Cliff Lee agrees that Philadelphia is the place to be. (Getty images)
Sleepyhead summary: Late last night, Cliff Lee rejected huge offers from Texas and New York and accepted a five-year, $120 million deal to pitch for “a Goliath,” the word super-agent Scott Boras used to describe the Phillies at the winter meetings. Boras demonstrated that money talks last Sunday when he guided Jayson Werth down the yellow brick road to a $126 million jackpot. Days later, Lee spurned a record-breaking payout for a starting pitcher and followed his heart, signing back with the team he fell in love with a season ago, a team prepared to mound up with one of the best starting rotations this game has ever seen, thus proving that Philadelphia is truly the place to be, unless you're into stuff like money, then you go to Washington.
Beerleaguer: It changes everything, and yet it doesn’t. Although it could. Allow me to explain. A strong rotation got even stronger today. An elite team became even elite-rer. You can never have enough pitching and all that jazz. The Phillies have become a nightmare that no team wants to face. Put it this way, if you’re slated for a weekend set against Oswalt, Hamels and Blanton, you’re off the hook. Lee’s accomplishments speak for themselves. We all saw the 2009 postseason. He walked a grand total of 18 batters last season. He fanned 185, amounting to the best K/BB in the league. As pitchers go, Roy Halladay may be his only equal. One of them will become the Phillies' No. 2 starter.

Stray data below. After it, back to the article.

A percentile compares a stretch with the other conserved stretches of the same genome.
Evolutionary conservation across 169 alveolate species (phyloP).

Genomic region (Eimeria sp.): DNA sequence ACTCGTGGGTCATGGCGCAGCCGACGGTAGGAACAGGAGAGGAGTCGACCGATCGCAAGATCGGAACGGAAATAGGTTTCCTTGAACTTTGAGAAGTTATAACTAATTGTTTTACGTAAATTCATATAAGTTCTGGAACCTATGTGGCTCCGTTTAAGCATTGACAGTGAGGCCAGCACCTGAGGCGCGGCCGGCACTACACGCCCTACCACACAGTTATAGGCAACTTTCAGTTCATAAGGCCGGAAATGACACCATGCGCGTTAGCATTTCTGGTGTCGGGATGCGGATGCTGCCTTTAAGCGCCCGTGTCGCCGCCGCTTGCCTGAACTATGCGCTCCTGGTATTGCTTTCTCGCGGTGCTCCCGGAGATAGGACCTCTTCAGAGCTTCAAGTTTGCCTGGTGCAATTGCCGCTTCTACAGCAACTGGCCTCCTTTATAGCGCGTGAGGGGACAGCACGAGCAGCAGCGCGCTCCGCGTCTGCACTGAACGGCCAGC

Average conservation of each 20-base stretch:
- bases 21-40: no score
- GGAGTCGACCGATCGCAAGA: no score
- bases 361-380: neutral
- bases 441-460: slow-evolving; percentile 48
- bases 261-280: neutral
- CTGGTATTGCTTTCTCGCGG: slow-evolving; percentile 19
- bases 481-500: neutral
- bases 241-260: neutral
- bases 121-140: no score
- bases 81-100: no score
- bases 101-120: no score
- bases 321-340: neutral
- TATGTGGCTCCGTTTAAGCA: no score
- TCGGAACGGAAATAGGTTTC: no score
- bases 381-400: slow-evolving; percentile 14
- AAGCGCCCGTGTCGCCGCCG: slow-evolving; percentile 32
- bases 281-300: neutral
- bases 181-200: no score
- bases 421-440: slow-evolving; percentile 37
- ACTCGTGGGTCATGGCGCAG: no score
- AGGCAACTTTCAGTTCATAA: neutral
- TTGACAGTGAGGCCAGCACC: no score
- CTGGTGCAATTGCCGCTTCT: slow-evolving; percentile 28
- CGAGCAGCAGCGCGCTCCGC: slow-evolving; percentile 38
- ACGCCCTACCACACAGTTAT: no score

But great pitching can also guide you to a mediocre 12-11 record and a second-round ouster in the postseason. Just ask Cole Hamels. A strong rotation didn’t prevent the Phils from being left high and dry in the Championship Series and many times during the regular season by an offense that couldn’t score. Twenty-four hours ago, the biggest need was still a bat to replace Jayson Werth, the Phillies best run producer over the last two seasons and lone power bat from the right side. None of that changed today.
The last 12 hours have been surreal. Hell, the last 52 weeks of this cyclical Cliff Lee saga have unfolded like nothing any of us have ever seen. It could get even crazier. Building the dream rotation a year ago didn’t prevent the Phillies from trading Lee. Surely, Ruben Amaro Jr. has already entertained the notion that three out of the four ain’t bad, especially if it meant improving in other areas. There's already talk of removing the fifth wheel. Blanton to Boston is heavily rumored, but I doubt it stops there. Amaro said the Phillies made headway on a number of trade possibilities during the winter meetings. They did “extensive” legwork into what it would take to Carlos Quentin, and that was before they were trading from a position of extreme strength, like they can today.
Today, they can shoot for the stars.